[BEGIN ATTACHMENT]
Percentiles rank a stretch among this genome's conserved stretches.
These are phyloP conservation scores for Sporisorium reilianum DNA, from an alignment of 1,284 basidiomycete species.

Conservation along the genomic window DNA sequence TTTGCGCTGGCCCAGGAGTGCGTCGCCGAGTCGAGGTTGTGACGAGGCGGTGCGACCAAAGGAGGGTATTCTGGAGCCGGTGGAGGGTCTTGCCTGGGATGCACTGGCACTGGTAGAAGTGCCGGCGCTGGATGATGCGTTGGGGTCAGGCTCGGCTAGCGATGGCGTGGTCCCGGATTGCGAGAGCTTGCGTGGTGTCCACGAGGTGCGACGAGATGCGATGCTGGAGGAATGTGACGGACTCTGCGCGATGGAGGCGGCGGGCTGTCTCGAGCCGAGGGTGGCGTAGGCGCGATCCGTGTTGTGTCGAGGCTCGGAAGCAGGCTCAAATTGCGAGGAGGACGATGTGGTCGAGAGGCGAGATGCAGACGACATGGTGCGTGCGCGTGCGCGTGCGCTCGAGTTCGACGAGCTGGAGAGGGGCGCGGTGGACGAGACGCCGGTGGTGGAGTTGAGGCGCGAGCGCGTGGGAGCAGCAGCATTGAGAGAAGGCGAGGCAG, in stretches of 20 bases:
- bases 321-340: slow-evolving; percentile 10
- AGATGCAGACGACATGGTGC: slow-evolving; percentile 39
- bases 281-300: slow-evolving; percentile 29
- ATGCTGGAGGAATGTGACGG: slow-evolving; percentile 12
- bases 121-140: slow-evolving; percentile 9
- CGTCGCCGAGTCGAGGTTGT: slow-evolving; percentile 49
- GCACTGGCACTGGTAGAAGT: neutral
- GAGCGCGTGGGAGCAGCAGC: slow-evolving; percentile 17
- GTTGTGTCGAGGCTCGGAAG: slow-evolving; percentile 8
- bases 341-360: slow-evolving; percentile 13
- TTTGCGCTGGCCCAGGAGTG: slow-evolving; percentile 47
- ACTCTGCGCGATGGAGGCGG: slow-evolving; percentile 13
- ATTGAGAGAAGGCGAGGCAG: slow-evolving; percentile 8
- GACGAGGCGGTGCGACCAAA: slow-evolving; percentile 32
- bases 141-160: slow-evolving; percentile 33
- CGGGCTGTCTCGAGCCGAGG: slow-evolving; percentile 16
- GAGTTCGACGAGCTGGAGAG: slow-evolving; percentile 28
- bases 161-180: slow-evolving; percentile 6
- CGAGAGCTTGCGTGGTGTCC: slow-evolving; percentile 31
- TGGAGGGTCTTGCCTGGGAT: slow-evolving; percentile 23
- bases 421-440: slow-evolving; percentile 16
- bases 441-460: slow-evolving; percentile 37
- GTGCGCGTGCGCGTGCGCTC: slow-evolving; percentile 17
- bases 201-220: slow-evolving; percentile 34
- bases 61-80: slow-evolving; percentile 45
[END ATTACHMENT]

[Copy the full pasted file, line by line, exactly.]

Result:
Percentiles rank a stretch among this genome's conserved stretches.
These are phyloP conservation scores for Sporisorium reilianum DNA, from an alignment of 1,284 basidiomycete species.

Conservation along the genomic window DNA sequence TTTGCGCTGGCCCAGGAGTGCGTCGCCGAGTCGAGGTTGTGACGAGGCGGTGCGACCAAAGGAGGGTATTCTGGAGCCGGTGGAGGGTCTTGCCTGGGATGCACTGGCACTGGTAGAAGTGCCGGCGCTGGATGATGCGTTGGGGTCAGGCTCGGCTAGCGATGGCGTGGTCCCGGATTGCGAGAGCTTGCGTGGTGTCCACGAGGTGCGACGAGATGCGATGCTGGAGGAATGTGACGGACTCTGCGCGATGGAGGCGGCGGGCTGTCTCGAGCCGAGGGTGGCGTAGGCGCGATCCGTGTTGTGTCGAGGCTCGGAAGCAGGCTCAAATTGCGAGGAGGACGATGTGGTCGAGAGGCGAGATGCAGACGACATGGTGCGTGCGCGTGCGCGTGCGCTCGAGTTCGACGAGCTGGAGAGGGGCGCGGTGGACGAGACGCCGGTGGTGGAGTTGAGGCGCGAGCGCGTGGGAGCAGCAGCATTGAGAGAAGGCGAGGCAG, in stretches of 20 bases:
- bases 321-340: slow-evolving; percentile 10
- AGATGCAGACGACATGGTGC: slow-evolving; percentile 39
- bases 281-300: slow-evolving; percentile 29
- ATGCTGGAGGAATGTGACGG: slow-evolving; percentile 12
- bases 121-140: slow-evolving; percentile 9
- CGTCGCCGAGTCGAGGTTGT: slow-evolving; percentile 49
- GCACTGGCACTGGTAGAAGT: neutral
- GAGCGCGTGGGAGCAGCAGC: slow-evolving; percentile 17
- GTTGTGTCGAGGCTCGGAAG: slow-evolving; percentile 8
- bases 341-360: slow-evolving; percentile 13
- TTTGCGCTGGCCCAGGAGTG: slow-evolving; percentile 47
- ACTCTGCGCGATGGAGGCGG: slow-evolving; percentile 13
- ATTGAGAGAAGGCGAGGCAG: slow-evolving; percentile 8
- GACGAGGCGGTGCGACCAAA: slow-evolving; percentile 32
- bases 141-160: slow-evolving; percentile 33
- CGGGCTGTCTCGAGCCGAGG: slow-evolving; percentile 16
- GAGTTCGACGAGCTGGAGAG: slow-evolving; percentile 28
- bases 161-180: slow-evolving; percentile 6
- CGAGAGCTTGCGTGGTGTCC: slow-evolving; percentile 31
- TGGAGGGTCTTGCCTGGGAT: slow-evolving; percentile 23
- bases 421-440: slow-evolving; percentile 16
- bases 441-460: slow-evolving; percentile 37
- GTGCGCGTGCGCGTGCGCTC: slow-evolving; percentile 17
- bases 201-220: slow-evolving; percentile 34
- bases 61-80: slow-evolving; percentile 45